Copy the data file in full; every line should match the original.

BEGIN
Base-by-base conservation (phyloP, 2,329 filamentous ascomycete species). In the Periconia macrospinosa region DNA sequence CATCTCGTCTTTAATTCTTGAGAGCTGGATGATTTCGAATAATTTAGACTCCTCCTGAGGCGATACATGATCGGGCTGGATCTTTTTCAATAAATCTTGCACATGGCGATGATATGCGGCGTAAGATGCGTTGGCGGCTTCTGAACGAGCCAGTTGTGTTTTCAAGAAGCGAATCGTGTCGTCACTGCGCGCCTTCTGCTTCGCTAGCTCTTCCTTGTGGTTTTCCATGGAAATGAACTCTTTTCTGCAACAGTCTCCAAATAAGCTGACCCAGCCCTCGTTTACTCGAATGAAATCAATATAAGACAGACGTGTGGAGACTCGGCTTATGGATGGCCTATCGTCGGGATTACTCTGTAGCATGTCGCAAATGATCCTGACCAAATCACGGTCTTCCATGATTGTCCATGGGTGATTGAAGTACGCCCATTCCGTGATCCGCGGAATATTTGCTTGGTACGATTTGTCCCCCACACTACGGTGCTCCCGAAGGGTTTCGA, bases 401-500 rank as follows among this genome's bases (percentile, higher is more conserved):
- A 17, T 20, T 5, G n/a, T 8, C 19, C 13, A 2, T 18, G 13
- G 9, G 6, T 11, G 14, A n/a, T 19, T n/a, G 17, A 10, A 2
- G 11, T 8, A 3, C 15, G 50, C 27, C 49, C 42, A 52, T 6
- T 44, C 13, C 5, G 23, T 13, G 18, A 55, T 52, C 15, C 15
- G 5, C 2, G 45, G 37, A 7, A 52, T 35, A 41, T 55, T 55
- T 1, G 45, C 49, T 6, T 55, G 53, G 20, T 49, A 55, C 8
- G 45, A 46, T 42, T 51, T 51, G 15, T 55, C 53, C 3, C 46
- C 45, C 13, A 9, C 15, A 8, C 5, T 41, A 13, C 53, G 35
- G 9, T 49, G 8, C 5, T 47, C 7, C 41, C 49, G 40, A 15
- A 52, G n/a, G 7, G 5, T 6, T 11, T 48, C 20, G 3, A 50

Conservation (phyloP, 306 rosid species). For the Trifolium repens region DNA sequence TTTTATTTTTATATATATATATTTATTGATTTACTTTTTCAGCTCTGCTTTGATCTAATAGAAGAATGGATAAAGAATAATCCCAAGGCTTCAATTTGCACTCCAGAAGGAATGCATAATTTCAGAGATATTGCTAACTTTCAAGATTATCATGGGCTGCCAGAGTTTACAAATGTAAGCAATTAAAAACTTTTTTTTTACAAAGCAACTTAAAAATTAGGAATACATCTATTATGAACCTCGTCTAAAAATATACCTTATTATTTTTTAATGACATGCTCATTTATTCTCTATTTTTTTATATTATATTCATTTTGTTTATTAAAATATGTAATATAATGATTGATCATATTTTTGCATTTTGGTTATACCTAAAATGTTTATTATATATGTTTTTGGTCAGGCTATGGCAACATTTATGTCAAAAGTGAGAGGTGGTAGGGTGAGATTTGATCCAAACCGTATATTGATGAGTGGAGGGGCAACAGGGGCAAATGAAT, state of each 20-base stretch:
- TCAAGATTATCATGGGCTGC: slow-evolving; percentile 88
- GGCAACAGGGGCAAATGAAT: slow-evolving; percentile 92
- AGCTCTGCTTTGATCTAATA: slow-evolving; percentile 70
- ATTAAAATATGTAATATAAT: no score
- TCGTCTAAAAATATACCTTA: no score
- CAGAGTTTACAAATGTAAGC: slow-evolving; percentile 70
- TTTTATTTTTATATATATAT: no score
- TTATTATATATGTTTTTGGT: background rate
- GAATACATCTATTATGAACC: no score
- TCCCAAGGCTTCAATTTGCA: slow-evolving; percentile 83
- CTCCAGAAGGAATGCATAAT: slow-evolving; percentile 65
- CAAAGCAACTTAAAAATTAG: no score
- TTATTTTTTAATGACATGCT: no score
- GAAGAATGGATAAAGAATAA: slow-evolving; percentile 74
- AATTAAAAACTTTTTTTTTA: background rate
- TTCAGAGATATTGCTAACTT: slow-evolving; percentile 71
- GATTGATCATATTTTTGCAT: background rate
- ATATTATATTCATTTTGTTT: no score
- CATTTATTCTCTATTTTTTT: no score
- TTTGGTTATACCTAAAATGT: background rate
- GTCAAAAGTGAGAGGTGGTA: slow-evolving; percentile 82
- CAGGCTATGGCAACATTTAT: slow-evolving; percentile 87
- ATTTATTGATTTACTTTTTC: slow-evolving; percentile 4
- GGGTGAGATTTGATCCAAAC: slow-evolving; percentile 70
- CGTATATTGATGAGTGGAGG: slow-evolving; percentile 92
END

Base-by-base conservation (phyloP, 2,329 filamentous ascomycete species). In the Periconia macrospinosa region DNA sequence CATCTCGTCTTTAATTCTTGAGAGCTGGATGATTTCGAATAATTTAGACTCCTCCTGAGGCGATACATGATCGGGCTGGATCTTTTTCAATAAATCTTGCACATGGCGATGATATGCGGCGTAAGATGCGTTGGCGGCTTCTGAACGAGCCAGTTGTGTTTTCAAGAAGCGAATCGTGTCGTCACTGCGCGCCTTCTGCTTCGCTAGCTCTTCCTTGTGGTTTTCCATGGAAATGAACTCTTTTCTGCAACAGTCTCCAAATAAGCTGACCCAGCCCTCGTTTACTCGAATGAAATCAATATAAGACAGACGTGTGGAGACTCGGCTTATGGATGGCCTATCGTCGGGATTACTCTGTAGCATGTCGCAAATGATCCTGACCAAATCACGGTCTTCCATGATTGTCCATGGGTGATTGAAGTACGCCCATTCCGTGATCCGCGGAATATTTGCTTGGTACGATTTGTCCCCCACACTACGGTGCTCCCGAAGGGTTTCGA, bases 401-500 rank as follows among this genome's bases (percentile, higher is more conserved):
- A 17, T 20, T 5, G n/a, T 8, C 19, C 13, A 2, T 18, G 13
- G 9, G 6, T 11, G 14, A n/a, T 19, T n/a, G 17, A 10, A 2
- G 11, T 8, A 3, C 15, G 50, C 27, C 49, C 42, A 52, T 6
- T 44, C 13, C 5, G 23, T 13, G 18, A 55, T 52, C 15, C 15
- G 5, C 2, G 45, G 37, A 7, A 52, T 35, A 41, T 55, T 55
- T 1, G 45, C 49, T 6, T 55, G 53, G 20, T 49, A 55, C 8
- G 45, A 46, T 42, T 51, T 51, G 15, T 55, C 53, C 3, C 46
- C 45, C 13, A 9, C 15, A 8, C 5, T 41, A 13, C 53, G 35
- G 9, T 49, G 8, C 5, T 47, C 7, C 41, C 49, G 40, A 15
- A 52, G n/a, G 7, G 5, T 6, T 11, T 48, C 20, G 3, A 50

Conservation (phyloP, 306 rosid species). For the Trifolium repens region DNA sequence TTTTATTTTTATATATATATATTTATTGATTTACTTTTTCAGCTCTGCTTTGATCTAATAGAAGAATGGATAAAGAATAATCCCAAGGCTTCAATTTGCACTCCAGAAGGAATGCATAATTTCAGAGATATTGCTAACTTTCAAGATTATCATGGGCTGCCAGAGTTTACAAATGTAAGCAATTAAAAACTTTTTTTTTACAAAGCAACTTAAAAATTAGGAATACATCTATTATGAACCTCGTCTAAAAATATACCTTATTATTTTTTAATGACATGCTCATTTATTCTCTATTTTTTTATATTATATTCATTTTGTTTATTAAAATATGTAATATAATGATTGATCATATTTTTGCATTTTGGTTATACCTAAAATGTTTATTATATATGTTTTTGGTCAGGCTATGGCAACATTTATGTCAAAAGTGAGAGGTGGTAGGGTGAGATTTGATCCAAACCGTATATTGATGAGTGGAGGGGCAACAGGGGCAAATGAAT, state of each 20-base stretch:
- TCAAGATTATCATGGGCTGC: slow-evolving; percentile 88
- GGCAACAGGGGCAAATGAAT: slow-evolving; percentile 92
- AGCTCTGCTTTGATCTAATA: slow-evolving; percentile 70
- ATTAAAATATGTAATATAAT: no score
- TCGTCTAAAAATATACCTTA: no score
- CAGAGTTTACAAATGTAAGC: slow-evolving; percentile 70
- TTTTATTTTTATATATATAT: no score
- TTATTATATATGTTTTTGGT: background rate
- GAATACATCTATTATGAACC: no score
- TCCCAAGGCTTCAATTTGCA: slow-evolving; percentile 83
- CTCCAGAAGGAATGCATAAT: slow-evolving; percentile 65
- CAAAGCAACTTAAAAATTAG: no score
- TTATTTTTTAATGACATGCT: no score
- GAAGAATGGATAAAGAATAA: slow-evolving; percentile 74
- AATTAAAAACTTTTTTTTTA: background rate
- TTCAGAGATATTGCTAACTT: slow-evolving; percentile 71
- GATTGATCATATTTTTGCAT: background rate
- ATATTATATTCATTTTGTTT: no score
- CATTTATTCTCTATTTTTTT: no score
- TTTGGTTATACCTAAAATGT: background rate
- GTCAAAAGTGAGAGGTGGTA: slow-evolving; percentile 82
- CAGGCTATGGCAACATTTAT: slow-evolving; percentile 87
- ATTTATTGATTTACTTTTTC: slow-evolving; percentile 4
- GGGTGAGATTTGATCCAAAC: slow-evolving; percentile 70
- CGTATATTGATGAGTGGAGG: slow-evolving; percentile 92